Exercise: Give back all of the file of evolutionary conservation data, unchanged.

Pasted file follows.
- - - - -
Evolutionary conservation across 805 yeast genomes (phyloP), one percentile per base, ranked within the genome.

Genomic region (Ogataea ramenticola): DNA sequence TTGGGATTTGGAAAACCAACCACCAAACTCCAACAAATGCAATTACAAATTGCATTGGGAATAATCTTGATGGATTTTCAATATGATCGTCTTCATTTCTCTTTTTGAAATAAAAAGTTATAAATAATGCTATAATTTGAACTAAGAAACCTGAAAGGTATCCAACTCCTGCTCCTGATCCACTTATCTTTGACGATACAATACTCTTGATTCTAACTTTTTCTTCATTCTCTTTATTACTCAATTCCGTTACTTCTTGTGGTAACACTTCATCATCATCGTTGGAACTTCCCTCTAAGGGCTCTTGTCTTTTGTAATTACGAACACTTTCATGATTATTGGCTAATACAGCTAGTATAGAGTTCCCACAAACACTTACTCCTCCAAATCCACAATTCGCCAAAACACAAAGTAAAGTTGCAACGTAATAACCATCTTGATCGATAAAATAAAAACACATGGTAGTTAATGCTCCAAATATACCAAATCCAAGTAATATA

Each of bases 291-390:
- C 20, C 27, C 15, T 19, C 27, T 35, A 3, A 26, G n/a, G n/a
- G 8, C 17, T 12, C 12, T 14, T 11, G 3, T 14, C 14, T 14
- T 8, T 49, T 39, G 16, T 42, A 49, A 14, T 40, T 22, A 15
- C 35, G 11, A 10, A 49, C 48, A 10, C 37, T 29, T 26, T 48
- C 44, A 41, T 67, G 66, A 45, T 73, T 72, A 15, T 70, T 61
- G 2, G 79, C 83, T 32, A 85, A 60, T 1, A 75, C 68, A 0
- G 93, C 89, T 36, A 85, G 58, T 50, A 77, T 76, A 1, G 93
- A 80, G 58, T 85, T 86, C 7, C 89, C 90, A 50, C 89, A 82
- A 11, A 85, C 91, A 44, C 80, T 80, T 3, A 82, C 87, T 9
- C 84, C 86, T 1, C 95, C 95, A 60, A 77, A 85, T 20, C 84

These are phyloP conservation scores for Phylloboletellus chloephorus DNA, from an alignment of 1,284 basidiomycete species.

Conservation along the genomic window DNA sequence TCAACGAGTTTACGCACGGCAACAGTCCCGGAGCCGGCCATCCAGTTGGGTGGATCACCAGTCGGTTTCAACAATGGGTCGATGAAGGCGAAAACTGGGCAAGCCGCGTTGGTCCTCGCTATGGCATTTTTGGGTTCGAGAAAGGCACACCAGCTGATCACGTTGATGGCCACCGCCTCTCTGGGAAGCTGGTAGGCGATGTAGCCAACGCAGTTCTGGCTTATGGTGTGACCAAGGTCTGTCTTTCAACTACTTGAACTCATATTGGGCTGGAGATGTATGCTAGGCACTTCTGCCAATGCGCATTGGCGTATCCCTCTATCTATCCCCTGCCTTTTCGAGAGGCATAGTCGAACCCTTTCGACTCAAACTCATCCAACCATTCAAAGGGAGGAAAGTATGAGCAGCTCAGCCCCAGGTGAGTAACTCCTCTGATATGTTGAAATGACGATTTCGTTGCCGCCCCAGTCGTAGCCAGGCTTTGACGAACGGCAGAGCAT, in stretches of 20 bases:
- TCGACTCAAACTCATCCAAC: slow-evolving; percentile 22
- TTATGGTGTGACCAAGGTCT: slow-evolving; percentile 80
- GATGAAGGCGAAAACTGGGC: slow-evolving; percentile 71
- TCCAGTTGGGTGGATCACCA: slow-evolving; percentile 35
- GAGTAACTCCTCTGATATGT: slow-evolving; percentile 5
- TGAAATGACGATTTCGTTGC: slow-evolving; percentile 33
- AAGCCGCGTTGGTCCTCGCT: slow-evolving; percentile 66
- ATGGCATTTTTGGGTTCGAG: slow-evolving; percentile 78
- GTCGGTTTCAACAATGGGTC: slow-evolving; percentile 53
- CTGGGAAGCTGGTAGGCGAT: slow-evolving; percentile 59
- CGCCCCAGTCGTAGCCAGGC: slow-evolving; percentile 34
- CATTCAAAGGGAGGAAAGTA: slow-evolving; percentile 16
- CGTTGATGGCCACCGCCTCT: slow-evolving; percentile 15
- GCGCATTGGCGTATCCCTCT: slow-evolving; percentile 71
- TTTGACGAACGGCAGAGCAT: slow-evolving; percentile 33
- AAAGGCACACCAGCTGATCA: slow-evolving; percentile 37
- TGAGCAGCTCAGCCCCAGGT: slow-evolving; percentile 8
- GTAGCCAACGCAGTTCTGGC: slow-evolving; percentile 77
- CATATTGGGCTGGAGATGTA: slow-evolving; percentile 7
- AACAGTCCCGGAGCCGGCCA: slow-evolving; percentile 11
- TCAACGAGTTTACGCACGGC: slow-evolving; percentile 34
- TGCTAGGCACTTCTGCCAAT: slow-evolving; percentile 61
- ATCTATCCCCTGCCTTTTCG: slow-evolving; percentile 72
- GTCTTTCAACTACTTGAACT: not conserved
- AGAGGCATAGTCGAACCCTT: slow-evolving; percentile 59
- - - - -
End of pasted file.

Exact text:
Evolutionary conservation across 805 yeast genomes (phyloP), one percentile per base, ranked within the genome.

Genomic region (Ogataea ramenticola): DNA sequence TTGGGATTTGGAAAACCAACCACCAAACTCCAACAAATGCAATTACAAATTGCATTGGGAATAATCTTGATGGATTTTCAATATGATCGTCTTCATTTCTCTTTTTGAAATAAAAAGTTATAAATAATGCTATAATTTGAACTAAGAAACCTGAAAGGTATCCAACTCCTGCTCCTGATCCACTTATCTTTGACGATACAATACTCTTGATTCTAACTTTTTCTTCATTCTCTTTATTACTCAATTCCGTTACTTCTTGTGGTAACACTTCATCATCATCGTTGGAACTTCCCTCTAAGGGCTCTTGTCTTTTGTAATTACGAACACTTTCATGATTATTGGCTAATACAGCTAGTATAGAGTTCCCACAAACACTTACTCCTCCAAATCCACAATTCGCCAAAACACAAAGTAAAGTTGCAACGTAATAACCATCTTGATCGATAAAATAAAAACACATGGTAGTTAATGCTCCAAATATACCAAATCCAAGTAATATA

Each of bases 291-390:
- C 20, C 27, C 15, T 19, C 27, T 35, A 3, A 26, G n/a, G n/a
- G 8, C 17, T 12, C 12, T 14, T 11, G 3, T 14, C 14, T 14
- T 8, T 49, T 39, G 16, T 42, A 49, A 14, T 40, T 22, A 15
- C 35, G 11, A 10, A 49, C 48, A 10, C 37, T 29, T 26, T 48
- C 44, A 41, T 67, G 66, A 45, T 73, T 72, A 15, T 70, T 61
- G 2, G 79, C 83, T 32, A 85, A 60, T 1, A 75, C 68, A 0
- G 93, C 89, T 36, A 85, G 58, T 50, A 77, T 76, A 1, G 93
- A 80, G 58, T 85, T 86, C 7, C 89, C 90, A 50, C 89, A 82
- A 11, A 85, C 91, A 44, C 80, T 80, T 3, A 82, C 87, T 9
- C 84, C 86, T 1, C 95, C 95, A 60, A 77, A 85, T 20, C 84

These are phyloP conservation scores for Phylloboletellus chloephorus DNA, from an alignment of 1,284 basidiomycete species.

Conservation along the genomic window DNA sequence TCAACGAGTTTACGCACGGCAACAGTCCCGGAGCCGGCCATCCAGTTGGGTGGATCACCAGTCGGTTTCAACAATGGGTCGATGAAGGCGAAAACTGGGCAAGCCGCGTTGGTCCTCGCTATGGCATTTTTGGGTTCGAGAAAGGCACACCAGCTGATCACGTTGATGGCCACCGCCTCTCTGGGAAGCTGGTAGGCGATGTAGCCAACGCAGTTCTGGCTTATGGTGTGACCAAGGTCTGTCTTTCAACTACTTGAACTCATATTGGGCTGGAGATGTATGCTAGGCACTTCTGCCAATGCGCATTGGCGTATCCCTCTATCTATCCCCTGCCTTTTCGAGAGGCATAGTCGAACCCTTTCGACTCAAACTCATCCAACCATTCAAAGGGAGGAAAGTATGAGCAGCTCAGCCCCAGGTGAGTAACTCCTCTGATATGTTGAAATGACGATTTCGTTGCCGCCCCAGTCGTAGCCAGGCTTTGACGAACGGCAGAGCAT, in stretches of 20 bases:
- TCGACTCAAACTCATCCAAC: slow-evolving; percentile 22
- TTATGGTGTGACCAAGGTCT: slow-evolving; percentile 80
- GATGAAGGCGAAAACTGGGC: slow-evolving; percentile 71
- TCCAGTTGGGTGGATCACCA: slow-evolving; percentile 35
- GAGTAACTCCTCTGATATGT: slow-evolving; percentile 5
- TGAAATGACGATTTCGTTGC: slow-evolving; percentile 33
- AAGCCGCGTTGGTCCTCGCT: slow-evolving; percentile 66
- ATGGCATTTTTGGGTTCGAG: slow-evolving; percentile 78
- GTCGGTTTCAACAATGGGTC: slow-evolving; percentile 53
- CTGGGAAGCTGGTAGGCGAT: slow-evolving; percentile 59
- CGCCCCAGTCGTAGCCAGGC: slow-evolving; percentile 34
- CATTCAAAGGGAGGAAAGTA: slow-evolving; percentile 16
- CGTTGATGGCCACCGCCTCT: slow-evolving; percentile 15
- GCGCATTGGCGTATCCCTCT: slow-evolving; percentile 71
- TTTGACGAACGGCAGAGCAT: slow-evolving; percentile 33
- AAAGGCACACCAGCTGATCA: slow-evolving; percentile 37
- TGAGCAGCTCAGCCCCAGGT: slow-evolving; percentile 8
- GTAGCCAACGCAGTTCTGGC: slow-evolving; percentile 77
- CATATTGGGCTGGAGATGTA: slow-evolving; percentile 7
- AACAGTCCCGGAGCCGGCCA: slow-evolving; percentile 11
- TCAACGAGTTTACGCACGGC: slow-evolving; percentile 34
- TGCTAGGCACTTCTGCCAAT: slow-evolving; percentile 61
- ATCTATCCCCTGCCTTTTCG: slow-evolving; percentile 72
- GTCTTTCAACTACTTGAACT: not conserved
- AGAGGCATAGTCGAACCCTT: slow-evolving; percentile 59